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A mighty dust eddy passed right over the Perseverance rover as it explored the site of an ancient lake on Mars, and the rover recorded the first sounds of this Martian dust eddy. using his microphone.
Dust eddies, or dust eddies, are common on Mars and are part of the red planet’s weather patterns.
Other missions have collected images, weather data, and dust measurements from these events, and NASA’s InSight lander even recorded seismic and magnetic signals created by the dust eddies. But sound has been the missing element, until now.
When the Perseverance rover touched down on Mars in February 2021, it became the first mission to carry microphones on a trip to the red planet.
The robotic rover’s SuperCam microphone was turned on and recording on Sept. 27, 2021, when a dust storm passed directly over the rover, according to a new study published Tuesday in the journal. nature communications.
During an 11-second clip captured by the microphone, there are two periods of low-frequency wind as the front and rear walls of the dust eddy pass over the rover, said study lead author Dr. Naomi Murdoch, a researcher of the Higher Institute of Aeronautics and Space of the University of Toulouse.
Between the walls of the eddy is a period of calm when the rover was in the eye of the vortex, Murdoch said.
Crackling and hissing sounds can be heard during the event, which were determined to be dust grains hitting the rover.
The researchers were able to count the particles in the dust vortex as they hit the rover, leading to an entirely new type of measurement on the red planet, Murdoch said. It is the first time that an instrument has been able to quantify the rising dust on Mars.
Images and other data sent back by the rover also confirmed what happened. When the researchers put together all the items collected by the rover, they determined that the dust storm was more than 387 feet (118 meters) tall and 82 feet (25 meters) wide, about 10 times larger than the rover itself. While this sounds like a massive whirlwind, it is about the average size for Martian dust eddies, Murdoch said.
The researchers were surprised to find that the dust was accumulating within the dust storm, rather than simply being transported within the outer walls, possibly because the dust storm may still have been in the process of forming as it moved over Perseverance.
Dust eddies serve as indicators of turbulence in the Martian atmosphere and play an important role in the Martian dust cycle.
Learning more about how dust rises and moves on the red planet, a key feature of its weather and climate, since dust is its primary feature, may help scientists better understand the formation and evolution of storms. dust.
A dust storm encircling the planet is what Opportunity rover’s 15-year mission ended in 2018.
“Global dust storms are important to understanding Martian climate,” Murdoch said. “Acoustic measurements of dust impacts and dust lift will therefore improve our understanding of dust eddies and also help improve Martian climate models. Understanding dust lift is also critical for space missions because to the damage that can be caused to the hardware”.
Perseverance’s wind sensors have already been damaged by overhead dust particles likely carried by the wind or a dust storm, Murdoch said.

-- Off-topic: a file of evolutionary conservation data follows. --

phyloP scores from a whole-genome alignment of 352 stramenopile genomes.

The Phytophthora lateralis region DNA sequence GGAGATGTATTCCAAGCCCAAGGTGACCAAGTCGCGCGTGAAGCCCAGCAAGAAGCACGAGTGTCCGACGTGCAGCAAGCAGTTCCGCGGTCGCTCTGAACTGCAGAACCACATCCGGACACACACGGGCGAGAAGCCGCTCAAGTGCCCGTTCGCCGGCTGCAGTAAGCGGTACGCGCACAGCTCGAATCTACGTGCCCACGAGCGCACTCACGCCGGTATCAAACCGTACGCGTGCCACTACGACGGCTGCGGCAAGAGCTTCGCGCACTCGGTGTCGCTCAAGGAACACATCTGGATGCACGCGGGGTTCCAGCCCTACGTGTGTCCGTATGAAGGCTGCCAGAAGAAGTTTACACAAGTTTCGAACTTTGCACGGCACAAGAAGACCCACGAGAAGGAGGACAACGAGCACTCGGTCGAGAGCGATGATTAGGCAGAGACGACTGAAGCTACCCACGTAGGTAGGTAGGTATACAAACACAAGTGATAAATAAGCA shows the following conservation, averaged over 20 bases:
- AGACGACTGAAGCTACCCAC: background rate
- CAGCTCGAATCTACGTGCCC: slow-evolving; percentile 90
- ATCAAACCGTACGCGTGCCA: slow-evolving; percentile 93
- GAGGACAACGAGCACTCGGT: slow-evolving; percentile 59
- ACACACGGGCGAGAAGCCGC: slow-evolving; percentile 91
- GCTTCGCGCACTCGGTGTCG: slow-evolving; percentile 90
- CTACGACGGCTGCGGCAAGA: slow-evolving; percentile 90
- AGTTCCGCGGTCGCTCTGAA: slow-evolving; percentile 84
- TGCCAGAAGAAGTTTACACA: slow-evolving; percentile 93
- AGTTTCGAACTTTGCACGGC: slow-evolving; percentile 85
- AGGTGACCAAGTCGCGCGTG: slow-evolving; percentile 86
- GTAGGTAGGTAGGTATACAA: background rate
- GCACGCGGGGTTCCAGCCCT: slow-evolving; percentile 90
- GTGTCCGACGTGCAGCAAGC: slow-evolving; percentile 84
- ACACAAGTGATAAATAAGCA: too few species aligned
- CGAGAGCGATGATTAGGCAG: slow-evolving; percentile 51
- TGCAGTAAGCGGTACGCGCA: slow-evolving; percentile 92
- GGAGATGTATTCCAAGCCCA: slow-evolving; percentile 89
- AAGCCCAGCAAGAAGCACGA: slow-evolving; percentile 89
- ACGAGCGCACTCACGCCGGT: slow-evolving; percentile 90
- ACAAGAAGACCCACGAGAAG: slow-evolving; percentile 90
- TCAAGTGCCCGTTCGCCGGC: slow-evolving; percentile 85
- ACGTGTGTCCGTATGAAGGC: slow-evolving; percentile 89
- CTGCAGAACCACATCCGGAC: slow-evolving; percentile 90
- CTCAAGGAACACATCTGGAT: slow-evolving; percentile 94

Dust eddies have a reputation for being both helpful and harmful on Mars.
the The InSight lander mission is expected to end this month After spending four years studying earthquakes and other phenomena on the red planet. Dust layers built up on its solar panels and prevented the spacecraft from collecting enough power to continue operating its instruments.
Dust eddies occur frequently in Jezero crater, where Perseverance landed, but they appear to be absent from InSight’s home on the plain of Elysium Planitia, and researchers aren’t sure why.
“In the case of InSight, dust from the atmosphere has settled on the solar panels. However, because there are no eddies capable of kicking up dust in the InSight region, eddies cannot ‘clean’ the solar panels.”
In fact, other Mars missions have benefited from regular cleanups by dust eddies, which acted as vacuum cleaners for dust accumulated on the solar-powered Spirit and Opportunity rovers, giving them longer-than-expected lifespans. expected.
The Higher Institute of Aeronautics and Space of the University of Toulouse, known as ISAE-SUPAERO, built the microphone that sits on top of Perseverance. Every month, Murdoch and his team collect eight recordings of about 167 seconds each.
“We estimate that a single microphone observation in the midday period (the time of day when there is the greatest dust-eddy activity) has only a 1 in 200 chance of recording a dust-eddy like the one we found,” he said. Murdoch. “We definitely got lucky, but we also carefully focused the instrument’s observations to increase the chances of success.”
More microphone recordings could capture additional dust eddies, and Murdoch’s team is using acoustic recordings to measure atmospheric turbulence to determine its range on Mars.
The SuperCam microphone was originally included for listening as instruments on the rover zap rocks to determine their properties, but its acoustic data also sheds light on the possibilities for atmospheric science on the red planet, Murdoch said.
“All these measurements and analyzes highlight how valuable acoustic data is in planetary exploration. For this reason, in parallel, at ISAE-SUPAERO we are developing the next generation of acoustic sensors that in the future will be sent to other planetary bodies with an atmosphere”, he said.
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